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incorporating the Continuing Professional Development Program (CPDP)

The 'CMO club' is a new concept in CMO continuing medical education for experienced practitioners. Provides a series of educational modules and model answers to run educational discussion sessions amongst your peers. Full details available at CMO - Club
This page is for the use of CMOs (and others) to encourage educational input and discussion. It is hoped that this site will be a living, growing resource. All input gratefully received and considered.

Please direct all correspondence to Gabrielle duPreez-Wilkinson, ASCMO Education Officer
or tell us what you want through our ASCMO "Education / CPDP" Feedback Form
0408 980 825 Mob
07 3212 5721 Home
via email:



Continuing professional development program (CPDP) :
             at last a Continuing Medical Education Program suitable for ALL CMOs

The Electronic Log Book (produced by the Continuing Professional Development Program - CDPD - of the Royal College of Pathologists of Austalasia) is available to members of ASCMO. This is excellent CME and all members are encouraged to utilize it. The cost is $55-00 which is very reasonable. All CMOs on our mailing list have received an application form.

Click here for Full information about CPDP

NB: Please note that this Programme is ONLY available to CMOs who are financial members of ASCMO. If you are not a current member, you can re-new your membership, or join ASCMO, using our on-line ASCMO Application form

ASCMO has been trying to develop a Masters Degree Course suitable for CMOs

ASCMO has worked with the University of Queensland and Newcastle developing a Masters degree in Clinical Medicine. Your input continues to be valuable. Visit our "Masters" page for further details.


The Hospitalist Debate

Those of you who have been keeping up with CMO issues, and reading the Medical Journal of Australia, may have realised that we are involved in the debate on the use of "hospitalists" in the Australian setting. Basically a hospitalist is a doctor whose main area of expertise is the management of the inpatient. No such position formally exists at present, but articles by Hillman (Med J Aust 1999; 170: 325-328) and Scott and Phillips (Med J Aust 1999; 171: 312-314) have suggested intensivists or physicians as future hospitalists - We believe that career medical officers have, in many cases, been performing this role and are, anyway, well equipped to perform in such a practice and should be involved in any discussion on this career.

In order to put this position before current debate, the ASCMO committee members co-authored an article "The Hospitalist: a third alternative" which was published in the 3rd April 2000 issue of the MJA ("The Hospitalist: a third alternative": John M Egan et al. MJA 2000; 172: 335-338)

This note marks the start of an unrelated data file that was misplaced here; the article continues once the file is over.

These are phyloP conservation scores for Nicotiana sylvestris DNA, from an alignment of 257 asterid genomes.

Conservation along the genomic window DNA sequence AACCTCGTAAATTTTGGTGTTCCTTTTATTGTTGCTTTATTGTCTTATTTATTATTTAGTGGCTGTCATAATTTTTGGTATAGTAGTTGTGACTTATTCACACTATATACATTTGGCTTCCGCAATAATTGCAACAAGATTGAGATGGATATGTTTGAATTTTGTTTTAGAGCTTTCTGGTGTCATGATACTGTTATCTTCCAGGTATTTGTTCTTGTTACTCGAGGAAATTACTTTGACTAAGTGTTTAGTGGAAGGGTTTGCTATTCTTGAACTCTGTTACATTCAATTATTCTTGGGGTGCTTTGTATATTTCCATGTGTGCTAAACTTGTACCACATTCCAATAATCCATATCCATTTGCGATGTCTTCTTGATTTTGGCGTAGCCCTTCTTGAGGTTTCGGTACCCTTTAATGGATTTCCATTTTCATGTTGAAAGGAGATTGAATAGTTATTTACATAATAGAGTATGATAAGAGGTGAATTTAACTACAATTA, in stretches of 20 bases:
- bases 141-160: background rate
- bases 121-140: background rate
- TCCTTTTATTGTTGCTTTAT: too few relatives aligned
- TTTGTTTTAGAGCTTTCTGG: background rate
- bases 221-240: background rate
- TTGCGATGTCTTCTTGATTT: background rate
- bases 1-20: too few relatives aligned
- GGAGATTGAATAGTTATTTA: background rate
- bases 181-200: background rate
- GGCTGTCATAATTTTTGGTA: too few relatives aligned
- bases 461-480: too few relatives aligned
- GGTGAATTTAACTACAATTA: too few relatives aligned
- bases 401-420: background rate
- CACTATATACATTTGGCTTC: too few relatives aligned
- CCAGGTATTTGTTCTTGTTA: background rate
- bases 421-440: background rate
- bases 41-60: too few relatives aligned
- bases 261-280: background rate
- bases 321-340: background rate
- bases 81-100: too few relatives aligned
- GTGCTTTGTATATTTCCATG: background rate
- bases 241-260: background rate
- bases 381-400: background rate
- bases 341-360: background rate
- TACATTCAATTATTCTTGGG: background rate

"The Hospitalist: a third alternative": John M Egan et al. MJA 2000; 172: 335-338


    This site to communicate ideas on education




PRACTICE TIPS (see Disclaimer below)

1. Use of Sodium Bicarbonate to lessen pain of lignocaine local anaesthetic

Although I had been aware of this for some time, it was only when the local Ophthalmologist was anaesthetising my upper eyelid to "needle" a meibomian cyst that I appreciated how much the addition of a buffer decreases the discomfort of infiltration.

He used sodium bicarbonate (readily available in 5ml amps) and drew up enough to fill the mouth of a 1ml syringe and then drew up the lignocaine. Along with the use of a 27 gauge needle it made the procedure (that I was not really looking forward to) almost painless. I now use buffered lignocaine with nearly all childhood lacerations etc.

A recent article in the American Journal of Emergency Medicine (vol 16 no 4 July1998) shows in a double blind study further benefit by warming the solution to body temperature. Buffered lignocaine is definitely an improvement on unbuffered lignocaine but combining this with warming adds significantly to the effect. The authors suggest a 9 to 1 ratio (lignocaine to sod bicarbonate) prepared no more than four hours before use.

John Egan. (November 1998)

2. Management of severe migraine

Always difficult, however one therapy found to be effective is the following:

IVI Chlorpromazine.

The use of this treatment presupposes that you have excluded a serious cause for the headache - particularly SAH, meningitis, trauma etc by adequate history and physical examination. The therapy is particularly useful for those patients who have been treated for migraine by narcotics in the past and have become dependant.

Dose 12.5mg Chlorpromazine (half ml of 50mg, 2ml amp) IVI. Given over 10-20 mins (in burette of normal saline or Hartmanns Soln) usually followed by the rest of the litre of solution over approx.1hr in adults. Useful if vomiting a major feature. Can be combined with metoclopramide 10mg. Repeated once if necessary (rarely necessary). Check BP before, during and after treatment, hypotension a possibility (rarely a problem). Most patients drowsy but quite happy and able to go home and go to sleep. Obviously should not drive that day and should be in care of responsible adult.


This page is designed for the sole use of medical practitioners
The information contained within has been provided in good faith.
It is presented to stimulate debate amongst the medical profession ONLY

As it may contain opinions and errors in fact, all information is not to be relied upon by any party.
We further suggest that you consult your medical practitioner for all medical advice and treatment.


Consult your industrial adviser for clarification.

page maintained by David Brock for the ASCMO